WILLIAM GAMBLIN was born 1775 in
Wiveliscombe, Somersetshire, England,
and died 1851 in English Settlement, Kings County, New Brunswick, Canada. He married JOANNA STANHOPE SEYMOUR August
27, 1810 in Saint George, East Stonehouse, Devon, England. She was born 1787 in England,
and died 1851 in Pearsonville, New Brunswick, Canada.
Parish Church in
Wiveliscombe, Somersetshire, England
William Gamblin was born in
Wiveliscombe, Somersetshire, England. He was apprentice to
a blacksmith. William joined the service on January 3, 1805, at the age of 29, in
Taunton. William got through with a slight sabre cut on one cheek and a bullet wound in
William Gamblin married Joanna (Ann) Seymour in England while in the Royal
Marines, Plymouth Division, in 1810. He was discharged two years later on June 15, 1812,
for a condition called "hectic". At the time, "hectic", was a
medical term for a feverish condition such as tuberculosis ("consumption"), in
which body temperature spikes daily. However, since William lived another 39 years,
he probably did not have TTB or lung cancer.
William and Joanna Gamblin Homestead in
pictured in 1900
Malaria would have been described as a
"relapsing" fever, so it wan't that either. They emigrated to Canada, and
finally settled in English Settlement Queens County NB. According to John Smith's
Ancestry.com discussion group posting of 11 April 1999, William and Joanna Gamblin came to
New Brunswick, Canada, when it was a wilderness in 1819 from Plymouth Dock, Devonshire,
England with children John, William and Sarah.
Sarah, the youngest, was born in
1818. Joanna picked the bullet out of his ankle years after in New Brunswick on the
old homestead. William and Joanna's homstead still exists in Pearsonville on Highfield
Road in August, 2001. Both are buried in the Woodland United Church Cemetery,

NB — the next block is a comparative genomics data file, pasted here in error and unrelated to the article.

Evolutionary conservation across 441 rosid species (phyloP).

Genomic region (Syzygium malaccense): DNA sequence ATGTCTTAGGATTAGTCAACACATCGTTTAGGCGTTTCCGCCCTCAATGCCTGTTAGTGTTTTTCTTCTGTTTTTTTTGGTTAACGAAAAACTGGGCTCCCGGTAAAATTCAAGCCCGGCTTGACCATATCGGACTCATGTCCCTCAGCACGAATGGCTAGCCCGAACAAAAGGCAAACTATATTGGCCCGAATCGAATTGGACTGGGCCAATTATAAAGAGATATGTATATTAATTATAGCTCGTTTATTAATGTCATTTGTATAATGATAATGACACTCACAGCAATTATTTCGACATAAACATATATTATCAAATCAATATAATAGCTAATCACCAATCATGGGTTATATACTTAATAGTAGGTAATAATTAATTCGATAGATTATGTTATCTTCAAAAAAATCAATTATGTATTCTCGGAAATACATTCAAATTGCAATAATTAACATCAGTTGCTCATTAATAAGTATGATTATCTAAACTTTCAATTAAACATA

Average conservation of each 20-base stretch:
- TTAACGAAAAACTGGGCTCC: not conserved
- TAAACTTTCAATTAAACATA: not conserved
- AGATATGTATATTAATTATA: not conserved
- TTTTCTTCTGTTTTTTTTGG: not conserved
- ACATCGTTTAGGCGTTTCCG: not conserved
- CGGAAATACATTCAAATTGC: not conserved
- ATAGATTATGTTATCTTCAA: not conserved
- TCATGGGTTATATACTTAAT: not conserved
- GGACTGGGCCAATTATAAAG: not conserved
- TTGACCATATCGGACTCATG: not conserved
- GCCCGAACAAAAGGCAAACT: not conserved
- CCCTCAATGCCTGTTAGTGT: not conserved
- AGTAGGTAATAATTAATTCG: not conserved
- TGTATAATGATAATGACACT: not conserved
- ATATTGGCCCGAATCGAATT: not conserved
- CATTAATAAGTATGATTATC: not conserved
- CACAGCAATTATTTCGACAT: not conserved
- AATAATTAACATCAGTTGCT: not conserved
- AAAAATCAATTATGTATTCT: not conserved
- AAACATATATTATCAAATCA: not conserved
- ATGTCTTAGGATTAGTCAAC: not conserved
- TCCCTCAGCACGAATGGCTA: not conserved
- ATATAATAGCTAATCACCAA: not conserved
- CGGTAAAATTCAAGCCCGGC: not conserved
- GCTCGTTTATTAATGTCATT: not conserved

Pearsonville, New Brunswick, Canada.
A 9 March 1892 copy of a
from 9 November 1829 to William Gamblin, John Bartlett, Thomas Harvey, Alexander
Carmichael, James Broad, and William Pearson is in the possession of Ken and Susan
Annapolis, Maryland, in February 2001.
In the on-line parish register from Stoke Damerel Parish, William Gamblin is referred to as a laborer at Plymouth Dock (later known as Devonport). Plymouth Dock-Stoke Damerel-Plymouth was in practicality all one place, different districts that grew and merged into present-day Plymouth. In those days,
Greg Haley thinks there were only two Anglican Churches: Stoke Damerel and St. George's.
Joanna Elizabeth Gamblin, bapt. 3 April, 1814, Stoke Damerel, Devon, England.
Joanna Gamblin buried 22 October, 1815, age 1 year and seven months, in Stoke Damerel parish.
William Henry Seymour Gamblin, bapt. 18 August, 1816, Stoke Damerel, Devon, England.
Source: E Mail from Greg Haley dated May 2, 2008.
An alternative background for William and Joanna has been
proposed by family members
and included in research done by Colonel Frederick H. Mills in July,1950.
William and Joanna
Gamblin Homestead in August 2001
Gamblin fought at the Battle of Traflagar in 1805, and Joanna Seymour was a daughter
of a Nobleman - - a direct descendant from the family of which Jane Seymour, wife of King